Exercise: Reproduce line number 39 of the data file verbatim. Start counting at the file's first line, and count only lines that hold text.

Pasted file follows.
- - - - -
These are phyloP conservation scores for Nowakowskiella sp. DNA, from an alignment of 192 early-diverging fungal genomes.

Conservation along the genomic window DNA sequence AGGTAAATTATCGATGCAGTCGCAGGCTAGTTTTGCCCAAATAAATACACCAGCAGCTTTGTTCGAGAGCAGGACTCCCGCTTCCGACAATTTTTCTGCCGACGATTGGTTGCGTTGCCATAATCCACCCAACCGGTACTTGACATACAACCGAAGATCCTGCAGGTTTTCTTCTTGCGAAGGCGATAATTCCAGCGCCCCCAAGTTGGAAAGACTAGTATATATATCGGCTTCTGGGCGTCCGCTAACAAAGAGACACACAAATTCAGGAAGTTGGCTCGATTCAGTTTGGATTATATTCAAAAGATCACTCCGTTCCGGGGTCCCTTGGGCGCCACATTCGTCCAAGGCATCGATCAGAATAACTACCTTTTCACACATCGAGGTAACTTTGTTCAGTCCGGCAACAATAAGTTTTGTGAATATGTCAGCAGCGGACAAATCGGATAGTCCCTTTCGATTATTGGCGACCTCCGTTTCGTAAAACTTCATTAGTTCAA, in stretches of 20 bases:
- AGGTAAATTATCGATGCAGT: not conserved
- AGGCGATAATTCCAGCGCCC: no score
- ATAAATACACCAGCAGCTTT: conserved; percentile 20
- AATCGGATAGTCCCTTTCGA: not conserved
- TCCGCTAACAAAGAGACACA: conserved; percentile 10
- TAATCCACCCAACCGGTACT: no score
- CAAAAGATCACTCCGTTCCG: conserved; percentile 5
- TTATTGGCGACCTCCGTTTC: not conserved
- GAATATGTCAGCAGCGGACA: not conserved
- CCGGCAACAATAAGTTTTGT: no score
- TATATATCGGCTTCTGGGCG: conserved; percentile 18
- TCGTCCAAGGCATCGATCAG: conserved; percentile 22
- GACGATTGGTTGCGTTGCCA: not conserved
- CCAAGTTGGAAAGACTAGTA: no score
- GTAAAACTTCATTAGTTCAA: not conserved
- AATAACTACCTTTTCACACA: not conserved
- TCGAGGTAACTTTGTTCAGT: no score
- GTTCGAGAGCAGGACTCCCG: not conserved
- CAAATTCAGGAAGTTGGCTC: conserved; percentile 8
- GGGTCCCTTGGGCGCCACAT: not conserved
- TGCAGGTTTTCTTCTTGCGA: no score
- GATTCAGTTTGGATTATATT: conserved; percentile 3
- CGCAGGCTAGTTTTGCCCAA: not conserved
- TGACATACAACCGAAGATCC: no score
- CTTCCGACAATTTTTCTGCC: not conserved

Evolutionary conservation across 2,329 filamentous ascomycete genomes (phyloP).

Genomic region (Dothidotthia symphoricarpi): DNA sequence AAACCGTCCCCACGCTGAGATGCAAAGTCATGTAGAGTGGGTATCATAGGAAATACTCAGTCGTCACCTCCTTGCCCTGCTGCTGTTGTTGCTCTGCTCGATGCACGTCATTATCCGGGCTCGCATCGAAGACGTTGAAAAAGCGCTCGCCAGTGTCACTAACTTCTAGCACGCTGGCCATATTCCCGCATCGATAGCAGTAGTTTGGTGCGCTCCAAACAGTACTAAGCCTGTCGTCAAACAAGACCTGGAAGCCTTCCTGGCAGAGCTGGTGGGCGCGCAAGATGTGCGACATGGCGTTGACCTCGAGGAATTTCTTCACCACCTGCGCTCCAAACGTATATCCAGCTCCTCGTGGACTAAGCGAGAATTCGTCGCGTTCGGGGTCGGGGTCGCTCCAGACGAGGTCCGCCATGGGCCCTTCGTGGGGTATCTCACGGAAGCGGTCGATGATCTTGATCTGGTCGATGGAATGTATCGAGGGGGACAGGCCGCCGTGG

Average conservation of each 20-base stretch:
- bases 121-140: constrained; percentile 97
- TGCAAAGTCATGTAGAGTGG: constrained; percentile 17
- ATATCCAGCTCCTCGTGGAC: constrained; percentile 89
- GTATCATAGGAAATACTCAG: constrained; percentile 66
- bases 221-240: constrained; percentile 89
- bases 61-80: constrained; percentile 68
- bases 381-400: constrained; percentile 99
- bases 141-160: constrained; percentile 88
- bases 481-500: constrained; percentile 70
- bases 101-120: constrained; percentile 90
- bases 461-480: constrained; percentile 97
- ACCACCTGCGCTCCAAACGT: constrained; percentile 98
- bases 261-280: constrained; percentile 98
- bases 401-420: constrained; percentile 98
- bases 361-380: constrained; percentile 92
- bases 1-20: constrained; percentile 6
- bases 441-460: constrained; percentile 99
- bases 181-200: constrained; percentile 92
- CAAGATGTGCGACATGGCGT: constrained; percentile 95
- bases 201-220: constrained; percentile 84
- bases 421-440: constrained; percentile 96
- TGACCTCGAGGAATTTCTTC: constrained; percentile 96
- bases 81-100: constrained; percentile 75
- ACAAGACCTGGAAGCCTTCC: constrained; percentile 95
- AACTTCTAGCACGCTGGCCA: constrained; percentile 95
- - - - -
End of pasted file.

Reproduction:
- bases 481-500: constrained; percentile 70